This year, Burl Mustard of Elm Grove sent me a poem. He wrote this recently and named it ”Christmas Past”, subtitled “Christmas in the Country; Elm Grove, Ohio, Pike Country. Living in the Tar Paper Shack.” He had two parents, nine brothers and three sisters.

Let’s have an old fashioned Christmas,

Life in the good old days, The table filled with lots of food and our Mom would silently pray

There was no live Christmas tree in the center of the room. But the glow from the Kerosene lamp, would brighten up the room, There never was any Christmas gifts, piled up on the floor, There was always food in our belly and peace in our hearts. Who could ask for more!

Thanks, Burl, who may be a relative to three Mustards that I attended school with at Idaho; Luther, Richard and Junior in 1949-1951. While I was in the Navy at Norfolk, Virginia, 1956-1958 Junior and Richard were aboard the destroyer U.S.S. Robinson, and I aboard the destroyer U.S.S. Bache. When we were both in port, I visited them.

I was not granted leave for Christmas 1956; a sailor attached to my ship from Richmond, Va. said ‘Why don’t you go home with me for the holiday?’ I accepted Gerald Turner’s offer.

Gerald’s family treated me the same as a son. Gerald even took me with him on his date with his girlfriend to the first showing of Elvis’ first movie, “Love Me Tender.” I lost track of Gerald after we left the ship but will always have great memories of his and his family’s kindness.

The Portsmouth Railroad Show’s dates this year were changed to the same weekend as Jingle Bell weekend, so I missed the Saturday activities. I did enjoy Sunday’s music and cookies at Pike Heritage Museum. I met several old friends at the show including a cousin from near Batavia and Nelson Minter and his friend, Cheyenne, of Waverly.

The organizer of the Portsmouth Railroad Show for many years sold his Market Street Hardware Store and retired. His whole upper floor was devoted to model trains. Mark Harris told me there will be a show again next year. I’ll let you readers know if so.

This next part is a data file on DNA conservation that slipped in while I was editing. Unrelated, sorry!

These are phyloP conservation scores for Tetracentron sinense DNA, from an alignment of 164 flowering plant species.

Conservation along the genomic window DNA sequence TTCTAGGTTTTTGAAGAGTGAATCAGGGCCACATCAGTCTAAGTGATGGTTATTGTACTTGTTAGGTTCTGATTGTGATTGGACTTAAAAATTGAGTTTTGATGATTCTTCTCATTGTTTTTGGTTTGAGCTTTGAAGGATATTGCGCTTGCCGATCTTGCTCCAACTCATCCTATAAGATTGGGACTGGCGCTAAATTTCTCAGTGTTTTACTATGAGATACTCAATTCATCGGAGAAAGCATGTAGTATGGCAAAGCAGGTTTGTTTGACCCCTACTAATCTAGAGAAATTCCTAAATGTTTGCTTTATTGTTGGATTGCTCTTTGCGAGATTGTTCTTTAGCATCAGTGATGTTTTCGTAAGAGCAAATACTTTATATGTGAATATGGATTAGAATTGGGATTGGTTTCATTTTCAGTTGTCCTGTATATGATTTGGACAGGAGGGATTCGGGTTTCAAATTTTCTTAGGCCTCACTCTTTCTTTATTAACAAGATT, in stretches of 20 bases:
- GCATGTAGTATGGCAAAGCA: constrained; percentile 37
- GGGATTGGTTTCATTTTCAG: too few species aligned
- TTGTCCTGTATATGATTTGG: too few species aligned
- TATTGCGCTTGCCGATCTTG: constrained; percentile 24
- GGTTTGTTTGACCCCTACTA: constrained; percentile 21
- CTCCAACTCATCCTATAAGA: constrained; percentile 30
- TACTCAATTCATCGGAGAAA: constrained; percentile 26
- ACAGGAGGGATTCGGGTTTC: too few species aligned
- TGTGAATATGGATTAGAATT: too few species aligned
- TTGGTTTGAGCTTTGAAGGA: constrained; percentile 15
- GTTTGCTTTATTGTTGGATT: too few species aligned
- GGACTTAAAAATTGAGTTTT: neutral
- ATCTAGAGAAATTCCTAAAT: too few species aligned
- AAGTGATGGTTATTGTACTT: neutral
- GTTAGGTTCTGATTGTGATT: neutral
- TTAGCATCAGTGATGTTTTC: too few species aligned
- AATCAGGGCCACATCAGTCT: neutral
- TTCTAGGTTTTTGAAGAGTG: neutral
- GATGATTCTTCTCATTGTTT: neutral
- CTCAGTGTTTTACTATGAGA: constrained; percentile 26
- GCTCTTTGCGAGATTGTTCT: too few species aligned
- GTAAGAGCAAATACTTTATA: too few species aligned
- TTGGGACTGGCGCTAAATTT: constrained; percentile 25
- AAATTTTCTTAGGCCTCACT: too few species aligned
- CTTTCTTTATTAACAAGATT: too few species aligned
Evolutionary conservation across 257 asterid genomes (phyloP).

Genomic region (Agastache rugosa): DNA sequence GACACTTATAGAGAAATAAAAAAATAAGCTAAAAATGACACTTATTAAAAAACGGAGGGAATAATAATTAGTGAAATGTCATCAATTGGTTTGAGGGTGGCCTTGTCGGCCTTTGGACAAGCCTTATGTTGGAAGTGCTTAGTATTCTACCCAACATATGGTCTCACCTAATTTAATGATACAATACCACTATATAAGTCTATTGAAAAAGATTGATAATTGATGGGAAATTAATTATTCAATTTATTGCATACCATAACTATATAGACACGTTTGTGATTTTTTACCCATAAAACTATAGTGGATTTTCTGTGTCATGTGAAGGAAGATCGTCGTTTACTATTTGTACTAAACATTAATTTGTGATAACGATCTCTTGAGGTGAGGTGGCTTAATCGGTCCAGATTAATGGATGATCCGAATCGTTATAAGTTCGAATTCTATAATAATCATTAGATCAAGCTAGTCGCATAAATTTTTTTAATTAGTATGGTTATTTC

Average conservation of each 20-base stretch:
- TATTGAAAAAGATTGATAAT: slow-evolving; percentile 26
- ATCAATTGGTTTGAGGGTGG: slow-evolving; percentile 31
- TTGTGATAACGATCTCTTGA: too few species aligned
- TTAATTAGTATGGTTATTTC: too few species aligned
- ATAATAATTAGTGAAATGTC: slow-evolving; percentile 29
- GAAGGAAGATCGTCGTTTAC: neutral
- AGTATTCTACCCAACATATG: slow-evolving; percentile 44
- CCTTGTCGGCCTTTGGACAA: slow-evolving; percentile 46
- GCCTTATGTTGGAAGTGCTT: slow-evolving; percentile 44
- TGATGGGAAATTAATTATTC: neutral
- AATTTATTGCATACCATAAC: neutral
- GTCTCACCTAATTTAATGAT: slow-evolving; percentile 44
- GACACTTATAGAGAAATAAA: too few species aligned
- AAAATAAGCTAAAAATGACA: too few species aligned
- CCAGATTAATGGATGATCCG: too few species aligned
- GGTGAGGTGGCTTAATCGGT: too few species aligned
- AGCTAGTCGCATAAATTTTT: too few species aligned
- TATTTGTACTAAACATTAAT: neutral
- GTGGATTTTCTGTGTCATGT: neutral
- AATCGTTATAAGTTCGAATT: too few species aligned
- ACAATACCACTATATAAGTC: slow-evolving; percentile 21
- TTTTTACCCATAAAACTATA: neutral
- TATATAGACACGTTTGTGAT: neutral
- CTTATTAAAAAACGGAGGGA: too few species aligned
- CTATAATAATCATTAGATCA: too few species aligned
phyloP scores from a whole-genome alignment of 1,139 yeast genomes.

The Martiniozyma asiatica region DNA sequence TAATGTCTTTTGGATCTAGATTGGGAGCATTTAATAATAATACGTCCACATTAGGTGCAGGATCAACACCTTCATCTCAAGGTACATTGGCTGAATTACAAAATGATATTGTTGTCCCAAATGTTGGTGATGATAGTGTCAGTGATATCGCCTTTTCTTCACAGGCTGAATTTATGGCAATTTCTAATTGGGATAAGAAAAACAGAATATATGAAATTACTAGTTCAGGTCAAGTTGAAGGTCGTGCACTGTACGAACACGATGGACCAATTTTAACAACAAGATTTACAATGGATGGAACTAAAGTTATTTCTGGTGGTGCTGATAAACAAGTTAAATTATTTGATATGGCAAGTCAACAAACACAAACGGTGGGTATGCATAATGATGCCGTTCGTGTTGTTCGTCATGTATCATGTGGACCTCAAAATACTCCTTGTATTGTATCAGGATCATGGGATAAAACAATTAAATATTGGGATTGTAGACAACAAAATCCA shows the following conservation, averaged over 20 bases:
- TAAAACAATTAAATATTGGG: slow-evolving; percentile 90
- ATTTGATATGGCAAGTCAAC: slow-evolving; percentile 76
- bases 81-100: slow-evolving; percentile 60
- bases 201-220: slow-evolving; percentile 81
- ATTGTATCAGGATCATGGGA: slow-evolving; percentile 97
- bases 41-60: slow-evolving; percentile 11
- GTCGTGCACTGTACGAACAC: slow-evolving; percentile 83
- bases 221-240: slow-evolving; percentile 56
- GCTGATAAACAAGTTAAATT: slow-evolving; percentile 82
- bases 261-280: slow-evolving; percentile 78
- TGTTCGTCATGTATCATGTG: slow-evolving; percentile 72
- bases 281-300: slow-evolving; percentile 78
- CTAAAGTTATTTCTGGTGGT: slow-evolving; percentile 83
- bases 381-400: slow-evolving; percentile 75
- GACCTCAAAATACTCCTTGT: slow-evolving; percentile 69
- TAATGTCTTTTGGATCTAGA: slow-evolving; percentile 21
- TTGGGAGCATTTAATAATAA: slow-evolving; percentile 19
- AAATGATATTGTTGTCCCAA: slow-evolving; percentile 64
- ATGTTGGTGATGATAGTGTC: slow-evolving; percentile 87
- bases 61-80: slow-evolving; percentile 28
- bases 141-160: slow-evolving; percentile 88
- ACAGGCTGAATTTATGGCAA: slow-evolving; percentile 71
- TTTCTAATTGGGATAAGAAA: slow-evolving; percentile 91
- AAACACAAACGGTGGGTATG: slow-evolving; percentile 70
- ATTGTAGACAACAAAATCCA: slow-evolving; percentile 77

Last month I was privileged to take part in a birthday party for Bud Hobday, 99 years old, at the Scioto Valley Model Railroad headquarters in Bristol Village. Their new museum is a class act and very well organized and easy to read and enjoy.

While thinking of past Christmases while growing up, I remember two especially. In 1944 Dad was in the U.S. Navy in North Africa, Sicily, Italy and France before returning to the U.S. in Dec. 1945. Mom bought me a Marx brand windup train in 1944, and during our move to the farm of my grandparents near West Union in 1945, it was lost. But I really enjoyed the time there with my grandparents but glad that Dad came home in time for Christmas 1945. By this time I was in second grade in a small country school of three rooms. I think we only had five grades in that building with a hand pump outside for water and outdoor toilets.

Over the years, I attended five schools before attending Waverly High School in 1952.

The postcard I used with this article was sent to me by Jim Hale (who started me on this Pike’s Past career) in 1994. He is still living in Grove City and the editor of their historical newsletter. Grove City is assembling an old time village starting with a one-room school house and have added the B & O Railroad depot.

This is dedicated to all my church friends at Dailyville Free Will Baptist Church as we celebrate Christ’s birthday.

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